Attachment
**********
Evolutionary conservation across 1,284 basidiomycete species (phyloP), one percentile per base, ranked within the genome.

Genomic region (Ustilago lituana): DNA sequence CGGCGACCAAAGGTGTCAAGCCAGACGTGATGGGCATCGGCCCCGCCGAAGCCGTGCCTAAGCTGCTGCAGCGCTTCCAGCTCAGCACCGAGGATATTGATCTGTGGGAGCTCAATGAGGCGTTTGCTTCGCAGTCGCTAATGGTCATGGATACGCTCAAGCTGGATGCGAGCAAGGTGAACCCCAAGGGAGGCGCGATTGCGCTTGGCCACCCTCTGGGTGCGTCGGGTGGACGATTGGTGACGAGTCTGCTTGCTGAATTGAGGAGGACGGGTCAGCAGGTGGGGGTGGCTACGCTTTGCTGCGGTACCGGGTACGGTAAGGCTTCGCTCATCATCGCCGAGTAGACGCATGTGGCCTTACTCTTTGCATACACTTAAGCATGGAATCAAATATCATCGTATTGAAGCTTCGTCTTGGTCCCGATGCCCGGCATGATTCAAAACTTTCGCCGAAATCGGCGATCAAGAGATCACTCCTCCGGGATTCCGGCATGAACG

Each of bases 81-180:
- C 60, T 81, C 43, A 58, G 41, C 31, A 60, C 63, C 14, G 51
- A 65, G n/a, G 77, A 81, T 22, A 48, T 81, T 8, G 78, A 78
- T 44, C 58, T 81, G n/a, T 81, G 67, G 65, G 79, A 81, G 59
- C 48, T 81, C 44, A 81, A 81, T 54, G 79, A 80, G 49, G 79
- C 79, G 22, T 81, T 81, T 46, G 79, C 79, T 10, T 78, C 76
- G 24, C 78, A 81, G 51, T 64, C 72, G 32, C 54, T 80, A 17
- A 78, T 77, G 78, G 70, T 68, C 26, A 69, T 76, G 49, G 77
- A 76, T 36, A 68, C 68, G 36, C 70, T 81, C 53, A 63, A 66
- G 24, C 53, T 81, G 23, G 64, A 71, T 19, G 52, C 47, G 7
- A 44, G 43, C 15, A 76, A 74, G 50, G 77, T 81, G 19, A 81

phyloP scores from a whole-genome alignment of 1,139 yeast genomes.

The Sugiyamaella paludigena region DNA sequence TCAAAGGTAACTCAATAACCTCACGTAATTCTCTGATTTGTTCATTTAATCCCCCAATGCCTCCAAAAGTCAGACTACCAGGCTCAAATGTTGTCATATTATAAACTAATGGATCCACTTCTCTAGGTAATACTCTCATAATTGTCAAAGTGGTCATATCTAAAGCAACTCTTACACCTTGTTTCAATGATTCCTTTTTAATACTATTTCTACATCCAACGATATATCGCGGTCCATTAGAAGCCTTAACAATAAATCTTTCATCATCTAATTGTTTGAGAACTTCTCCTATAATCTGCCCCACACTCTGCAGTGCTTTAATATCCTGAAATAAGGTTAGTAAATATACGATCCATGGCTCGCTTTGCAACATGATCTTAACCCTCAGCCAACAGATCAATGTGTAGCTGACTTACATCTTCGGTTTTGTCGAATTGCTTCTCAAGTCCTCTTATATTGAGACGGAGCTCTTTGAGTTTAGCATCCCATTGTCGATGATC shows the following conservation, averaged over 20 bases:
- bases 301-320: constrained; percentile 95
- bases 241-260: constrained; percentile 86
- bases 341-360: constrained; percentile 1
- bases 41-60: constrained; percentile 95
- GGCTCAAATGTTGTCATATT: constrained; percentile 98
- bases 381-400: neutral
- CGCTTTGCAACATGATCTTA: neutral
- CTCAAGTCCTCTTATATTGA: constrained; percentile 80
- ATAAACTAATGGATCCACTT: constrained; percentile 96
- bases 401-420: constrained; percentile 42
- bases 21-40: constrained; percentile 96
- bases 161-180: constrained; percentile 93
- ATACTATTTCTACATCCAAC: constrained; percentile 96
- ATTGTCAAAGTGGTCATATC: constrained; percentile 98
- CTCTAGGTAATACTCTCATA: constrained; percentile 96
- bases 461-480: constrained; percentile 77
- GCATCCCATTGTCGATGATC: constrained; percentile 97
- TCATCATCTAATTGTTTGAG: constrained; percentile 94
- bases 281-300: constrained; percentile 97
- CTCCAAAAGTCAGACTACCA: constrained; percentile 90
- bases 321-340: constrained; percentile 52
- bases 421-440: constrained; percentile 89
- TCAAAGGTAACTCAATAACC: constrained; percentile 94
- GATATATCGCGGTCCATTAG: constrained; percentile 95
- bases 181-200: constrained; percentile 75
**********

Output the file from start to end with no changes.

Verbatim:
Evolutionary conservation across 1,284 basidiomycete species (phyloP), one percentile per base, ranked within the genome.

Genomic region (Ustilago lituana): DNA sequence CGGCGACCAAAGGTGTCAAGCCAGACGTGATGGGCATCGGCCCCGCCGAAGCCGTGCCTAAGCTGCTGCAGCGCTTCCAGCTCAGCACCGAGGATATTGATCTGTGGGAGCTCAATGAGGCGTTTGCTTCGCAGTCGCTAATGGTCATGGATACGCTCAAGCTGGATGCGAGCAAGGTGAACCCCAAGGGAGGCGCGATTGCGCTTGGCCACCCTCTGGGTGCGTCGGGTGGACGATTGGTGACGAGTCTGCTTGCTGAATTGAGGAGGACGGGTCAGCAGGTGGGGGTGGCTACGCTTTGCTGCGGTACCGGGTACGGTAAGGCTTCGCTCATCATCGCCGAGTAGACGCATGTGGCCTTACTCTTTGCATACACTTAAGCATGGAATCAAATATCATCGTATTGAAGCTTCGTCTTGGTCCCGATGCCCGGCATGATTCAAAACTTTCGCCGAAATCGGCGATCAAGAGATCACTCCTCCGGGATTCCGGCATGAACG

Each of bases 81-180:
- C 60, T 81, C 43, A 58, G 41, C 31, A 60, C 63, C 14, G 51
- A 65, G n/a, G 77, A 81, T 22, A 48, T 81, T 8, G 78, A 78
- T 44, C 58, T 81, G n/a, T 81, G 67, G 65, G 79, A 81, G 59
- C 48, T 81, C 44, A 81, A 81, T 54, G 79, A 80, G 49, G 79
- C 79, G 22, T 81, T 81, T 46, G 79, C 79, T 10, T 78, C 76
- G 24, C 78, A 81, G 51, T 64, C 72, G 32, C 54, T 80, A 17
- A 78, T 77, G 78, G 70, T 68, C 26, A 69, T 76, G 49, G 77
- A 76, T 36, A 68, C 68, G 36, C 70, T 81, C 53, A 63, A 66
- G 24, C 53, T 81, G 23, G 64, A 71, T 19, G 52, C 47, G 7
- A 44, G 43, C 15, A 76, A 74, G 50, G 77, T 81, G 19, A 81

phyloP scores from a whole-genome alignment of 1,139 yeast genomes.

The Sugiyamaella paludigena region DNA sequence TCAAAGGTAACTCAATAACCTCACGTAATTCTCTGATTTGTTCATTTAATCCCCCAATGCCTCCAAAAGTCAGACTACCAGGCTCAAATGTTGTCATATTATAAACTAATGGATCCACTTCTCTAGGTAATACTCTCATAATTGTCAAAGTGGTCATATCTAAAGCAACTCTTACACCTTGTTTCAATGATTCCTTTTTAATACTATTTCTACATCCAACGATATATCGCGGTCCATTAGAAGCCTTAACAATAAATCTTTCATCATCTAATTGTTTGAGAACTTCTCCTATAATCTGCCCCACACTCTGCAGTGCTTTAATATCCTGAAATAAGGTTAGTAAATATACGATCCATGGCTCGCTTTGCAACATGATCTTAACCCTCAGCCAACAGATCAATGTGTAGCTGACTTACATCTTCGGTTTTGTCGAATTGCTTCTCAAGTCCTCTTATATTGAGACGGAGCTCTTTGAGTTTAGCATCCCATTGTCGATGATC shows the following conservation, averaged over 20 bases:
- bases 301-320: constrained; percentile 95
- bases 241-260: constrained; percentile 86
- bases 341-360: constrained; percentile 1
- bases 41-60: constrained; percentile 95
- GGCTCAAATGTTGTCATATT: constrained; percentile 98
- bases 381-400: neutral
- CGCTTTGCAACATGATCTTA: neutral
- CTCAAGTCCTCTTATATTGA: constrained; percentile 80
- ATAAACTAATGGATCCACTT: constrained; percentile 96
- bases 401-420: constrained; percentile 42
- bases 21-40: constrained; percentile 96
- bases 161-180: constrained; percentile 93
- ATACTATTTCTACATCCAAC: constrained; percentile 96
- ATTGTCAAAGTGGTCATATC: constrained; percentile 98
- CTCTAGGTAATACTCTCATA: constrained; percentile 96
- bases 461-480: constrained; percentile 77
- GCATCCCATTGTCGATGATC: constrained; percentile 97
- TCATCATCTAATTGTTTGAG: constrained; percentile 94
- bases 281-300: constrained; percentile 97
- CTCCAAAAGTCAGACTACCA: constrained; percentile 90
- bases 321-340: constrained; percentile 52
- bases 421-440: constrained; percentile 89
- TCAAAGGTAACTCAATAACC: constrained; percentile 94
- GATATATCGCGGTCCATTAG: constrained; percentile 95
- bases 181-200: constrained; percentile 75